It’s heartening that, since the end of August, Australia’s economic and fiscal challenges have apparently been solved. That’s when Scott Morrison correctly observed that changing the Racial Discrimination Act “doesn’t help me pay back one cent of debt, it doesn’t help me reduce the deficit, it doesn’t help me get one more person in a job, it doesn’t help me get welfare under control or improve the tax system.”
Now, seemingly, revisiting section 18C of the RDA is a much higher priority for Malcolm Turnbull and his government. “There’s a lively debate,” the Prime Minister said this morning, and said a parliamentary committee might be the government’s way of pursuing that debate. One wonders which crossbench senator the government would like to chair such a committee, given Labor, NXT and the Greens are opposed to any change and Senate references committees have non-government chairs. Perhaps there’ll be a House or joint committee inquiry — which will disappoint the host of 18Cistas in the Senate who’ll miss out on a spot. Maybe, in their disappointment, they can go hold another inquiry into windfarms or fluoridation.
In fact there is no “lively debate”. Not in the community, which is not merely uninterested but most likely unaware of the issue, and certainly not in the pages of The Australian, which is obsessed with the issue — all it runs are op-ed attacks on 18C (almost invariably failing to mention s.18D), supplemented with hostile stories by its journalists.
But it is, by and large, an exercise in grand, sickening hypocrisy from privileged white men.
Sign up for a FREE 21-day trial and get Crikey straight to your inbox
Section 18C remains highly problematic from a free speech point of view, not to mention from a simple common sense point of view. But it’s also so far down the list of threats to free speech in Australia — what little that we have — that you need binoculars to see it. Our defamation laws — and the efforts of some conservative parties to extend them to corporations — remain the greatest example of a chilling effect on free speech and a free press. Mass surveillance laws have bolstered the capacity of security agencies like the Australian Federal Police to pursue whistleblowers — to the extent of raiding Parliament to track down leaks to politicians and journalists. The chilling effect, again on both free speech and a free press, is palpable.
In contrast, there’s little evidence of any chilling effect from 18C. Nothing prevented One Nation — a party whose raison d’etre is racial vilification — from electing not one, two or three but four senators and nearly a fifth. Nothing prevented the re-election of Jacqui Lambie, a serial Islamophobe. No evidence of any chilling effect on bigoted cartoonists — who in any event are protected under section 18D. No evidence of any deterrent effect on TV “personalities” who attack Muslims.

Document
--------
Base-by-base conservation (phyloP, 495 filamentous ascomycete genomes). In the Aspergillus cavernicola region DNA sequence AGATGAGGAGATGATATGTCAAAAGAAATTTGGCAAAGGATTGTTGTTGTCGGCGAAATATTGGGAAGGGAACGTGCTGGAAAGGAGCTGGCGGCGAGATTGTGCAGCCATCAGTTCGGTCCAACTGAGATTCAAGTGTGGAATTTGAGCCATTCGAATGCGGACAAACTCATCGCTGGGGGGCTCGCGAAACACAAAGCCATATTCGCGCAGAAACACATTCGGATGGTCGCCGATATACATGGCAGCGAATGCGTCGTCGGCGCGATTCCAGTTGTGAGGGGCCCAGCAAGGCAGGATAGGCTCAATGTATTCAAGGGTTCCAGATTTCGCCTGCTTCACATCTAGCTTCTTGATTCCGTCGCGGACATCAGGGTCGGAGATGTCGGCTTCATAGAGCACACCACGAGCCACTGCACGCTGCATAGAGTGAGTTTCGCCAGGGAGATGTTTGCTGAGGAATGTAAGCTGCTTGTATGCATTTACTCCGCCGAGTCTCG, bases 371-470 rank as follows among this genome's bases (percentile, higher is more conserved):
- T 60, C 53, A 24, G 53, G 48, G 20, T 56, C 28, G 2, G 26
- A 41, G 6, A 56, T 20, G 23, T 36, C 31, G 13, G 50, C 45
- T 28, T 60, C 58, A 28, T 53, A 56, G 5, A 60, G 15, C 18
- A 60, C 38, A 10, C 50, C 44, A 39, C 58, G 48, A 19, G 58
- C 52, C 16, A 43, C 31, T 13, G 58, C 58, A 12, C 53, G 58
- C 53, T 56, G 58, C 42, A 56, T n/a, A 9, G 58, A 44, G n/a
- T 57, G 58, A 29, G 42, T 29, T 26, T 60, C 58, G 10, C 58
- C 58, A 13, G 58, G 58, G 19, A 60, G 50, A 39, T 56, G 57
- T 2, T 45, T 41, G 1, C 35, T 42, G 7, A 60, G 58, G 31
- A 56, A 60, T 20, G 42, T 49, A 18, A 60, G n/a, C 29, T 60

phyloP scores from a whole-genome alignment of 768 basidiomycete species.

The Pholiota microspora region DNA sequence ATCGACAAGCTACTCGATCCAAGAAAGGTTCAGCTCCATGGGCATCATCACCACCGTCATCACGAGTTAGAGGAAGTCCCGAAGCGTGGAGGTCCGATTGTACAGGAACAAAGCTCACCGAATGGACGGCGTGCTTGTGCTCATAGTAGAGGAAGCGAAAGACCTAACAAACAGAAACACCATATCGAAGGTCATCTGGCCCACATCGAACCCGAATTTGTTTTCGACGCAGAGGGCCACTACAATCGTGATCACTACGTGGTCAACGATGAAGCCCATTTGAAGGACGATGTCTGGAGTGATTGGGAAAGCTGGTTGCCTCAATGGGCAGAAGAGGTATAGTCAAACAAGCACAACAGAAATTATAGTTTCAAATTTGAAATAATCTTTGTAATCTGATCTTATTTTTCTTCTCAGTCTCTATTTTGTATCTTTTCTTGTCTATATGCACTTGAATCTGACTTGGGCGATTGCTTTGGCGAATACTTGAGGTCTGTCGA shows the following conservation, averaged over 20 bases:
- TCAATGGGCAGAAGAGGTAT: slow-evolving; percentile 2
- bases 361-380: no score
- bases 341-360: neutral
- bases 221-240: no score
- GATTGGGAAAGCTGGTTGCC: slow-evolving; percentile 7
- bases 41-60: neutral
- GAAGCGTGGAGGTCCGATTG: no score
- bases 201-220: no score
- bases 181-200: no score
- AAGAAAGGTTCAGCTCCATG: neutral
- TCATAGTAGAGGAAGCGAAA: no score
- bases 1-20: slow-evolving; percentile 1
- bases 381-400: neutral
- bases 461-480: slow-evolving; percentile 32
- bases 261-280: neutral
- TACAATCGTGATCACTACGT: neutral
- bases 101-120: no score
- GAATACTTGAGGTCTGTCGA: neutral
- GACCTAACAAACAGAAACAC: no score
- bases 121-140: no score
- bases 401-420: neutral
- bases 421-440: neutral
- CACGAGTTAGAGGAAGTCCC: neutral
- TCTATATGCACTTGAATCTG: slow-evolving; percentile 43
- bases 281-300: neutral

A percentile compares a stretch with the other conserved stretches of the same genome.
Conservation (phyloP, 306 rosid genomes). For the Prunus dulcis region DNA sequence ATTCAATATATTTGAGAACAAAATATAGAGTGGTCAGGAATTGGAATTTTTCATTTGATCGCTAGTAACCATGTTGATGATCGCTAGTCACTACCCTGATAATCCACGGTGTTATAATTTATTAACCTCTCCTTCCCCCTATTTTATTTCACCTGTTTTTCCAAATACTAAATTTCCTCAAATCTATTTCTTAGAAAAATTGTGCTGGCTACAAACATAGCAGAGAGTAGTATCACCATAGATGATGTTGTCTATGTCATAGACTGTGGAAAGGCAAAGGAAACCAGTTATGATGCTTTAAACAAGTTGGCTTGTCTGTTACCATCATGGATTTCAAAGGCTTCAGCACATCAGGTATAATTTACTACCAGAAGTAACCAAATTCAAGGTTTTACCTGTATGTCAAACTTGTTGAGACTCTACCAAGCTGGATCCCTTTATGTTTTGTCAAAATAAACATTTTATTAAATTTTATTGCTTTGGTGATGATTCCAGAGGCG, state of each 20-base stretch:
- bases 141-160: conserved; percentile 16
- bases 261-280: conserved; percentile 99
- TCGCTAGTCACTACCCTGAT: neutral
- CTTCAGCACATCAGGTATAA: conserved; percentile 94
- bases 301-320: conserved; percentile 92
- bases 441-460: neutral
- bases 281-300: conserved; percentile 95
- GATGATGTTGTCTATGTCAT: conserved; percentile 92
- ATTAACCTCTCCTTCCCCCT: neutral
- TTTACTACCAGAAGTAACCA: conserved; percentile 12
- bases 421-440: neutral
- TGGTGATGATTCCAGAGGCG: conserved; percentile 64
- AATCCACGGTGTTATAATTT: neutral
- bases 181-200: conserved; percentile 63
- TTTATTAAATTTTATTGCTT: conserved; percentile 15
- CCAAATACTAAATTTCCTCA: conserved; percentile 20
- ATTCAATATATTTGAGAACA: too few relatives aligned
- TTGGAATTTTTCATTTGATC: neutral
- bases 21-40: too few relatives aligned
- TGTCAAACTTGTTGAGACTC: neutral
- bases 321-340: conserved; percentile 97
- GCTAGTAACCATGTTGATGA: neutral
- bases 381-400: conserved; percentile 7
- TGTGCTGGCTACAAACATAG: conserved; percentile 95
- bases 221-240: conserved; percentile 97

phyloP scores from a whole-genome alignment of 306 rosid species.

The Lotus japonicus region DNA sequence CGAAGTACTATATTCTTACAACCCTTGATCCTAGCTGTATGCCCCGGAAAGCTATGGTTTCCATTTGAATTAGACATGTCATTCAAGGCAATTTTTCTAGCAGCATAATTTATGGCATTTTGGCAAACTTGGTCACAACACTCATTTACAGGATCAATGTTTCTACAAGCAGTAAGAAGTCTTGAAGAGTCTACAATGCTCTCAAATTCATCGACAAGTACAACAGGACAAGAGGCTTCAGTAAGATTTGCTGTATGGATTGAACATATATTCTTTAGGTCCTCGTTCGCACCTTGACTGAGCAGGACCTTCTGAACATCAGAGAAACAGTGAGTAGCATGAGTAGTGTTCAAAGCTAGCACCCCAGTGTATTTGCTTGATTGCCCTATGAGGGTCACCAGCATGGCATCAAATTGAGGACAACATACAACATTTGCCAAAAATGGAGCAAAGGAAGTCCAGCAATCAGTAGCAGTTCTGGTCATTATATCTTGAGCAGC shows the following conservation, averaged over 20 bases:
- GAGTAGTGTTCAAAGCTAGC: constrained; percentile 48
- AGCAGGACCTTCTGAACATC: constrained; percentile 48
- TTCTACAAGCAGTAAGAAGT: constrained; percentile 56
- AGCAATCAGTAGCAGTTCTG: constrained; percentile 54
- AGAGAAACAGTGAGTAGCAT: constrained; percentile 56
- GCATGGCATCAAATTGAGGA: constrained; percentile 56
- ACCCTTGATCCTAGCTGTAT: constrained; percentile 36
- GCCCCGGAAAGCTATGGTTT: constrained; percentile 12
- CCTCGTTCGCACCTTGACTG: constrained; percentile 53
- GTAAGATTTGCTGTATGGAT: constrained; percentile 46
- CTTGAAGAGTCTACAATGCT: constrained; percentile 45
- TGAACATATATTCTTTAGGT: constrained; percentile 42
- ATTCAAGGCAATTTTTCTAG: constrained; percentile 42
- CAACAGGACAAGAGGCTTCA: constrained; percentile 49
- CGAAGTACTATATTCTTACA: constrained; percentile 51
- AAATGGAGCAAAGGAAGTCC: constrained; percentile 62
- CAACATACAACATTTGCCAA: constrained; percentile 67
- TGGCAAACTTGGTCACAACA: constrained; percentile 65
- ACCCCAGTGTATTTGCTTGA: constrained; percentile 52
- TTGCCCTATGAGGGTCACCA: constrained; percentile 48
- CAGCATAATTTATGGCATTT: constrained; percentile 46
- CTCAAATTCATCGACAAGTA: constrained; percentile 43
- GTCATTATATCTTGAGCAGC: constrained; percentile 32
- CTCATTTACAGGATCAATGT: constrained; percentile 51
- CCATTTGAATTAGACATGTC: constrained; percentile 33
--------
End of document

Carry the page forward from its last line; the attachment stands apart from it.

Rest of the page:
Where are the 18Cistas on the much greater threats to free speech of defamation law and data retention? Not merely silent but — David Leyonhjelm excepted — complicit in the much greater threats to free speech. Any government minister opining about the threat of 18C was part of the Abbott government, which introduced mass surveillance — led by Turnbull and George “people have a right to be bigots” Brandis. Let’s also not forget Brandis’ role in the harassment of Witness K and his lawyer, Bernard Collaery, for the important revelation that ASIS illegally bugged the East Timorese cabinet. So too, Tony Abbott, born-again advocate for 18C amendment, who presided over mass surveillance laws and the regular referral by his ministers of leaks to the Federal police, whose job of tracking down whistleblowers is made significantly easier by those very laws.
Nor is there a murmur about fixing Australia’s draconian defamation laws, around which every media industry employee must carefully work, suppressing facts and entire stories for fear of litigation — litigation an increasingly unviable media industry fears more than ever.
But it is privileged white males who mainly benefit from those defamation laws, enabling them to shield themselves from scrutiny by the media. And it is primarily privileged white males who occupy positions of institutional power within government that benefit from mass surveillance laws and the shield from scrutiny that those laws help afford them.
Conversely, 18C doesn’t benefit privileged white males. We don’t endure racial vilification or religious intolerance — in fact we’re usually the ones dishing it out. If we do experience racial or religious abuse, it has minimal relevance for us — our privilege, our status, protects us. Even in 2016, western societies are still structured around the needs and desires of people like me. Vilification? We couldn’t care less about being vilified.
And yet which threat to free speech does the Right, and its cheerleaders at The Australian, seize on to demand change? Which one does the Prime Minister nominate as a “lively debate” worthy of parliamentary investigation? The serious threats to free speech from which white privileged males benefit, or the more minor one that benefits people unlike us?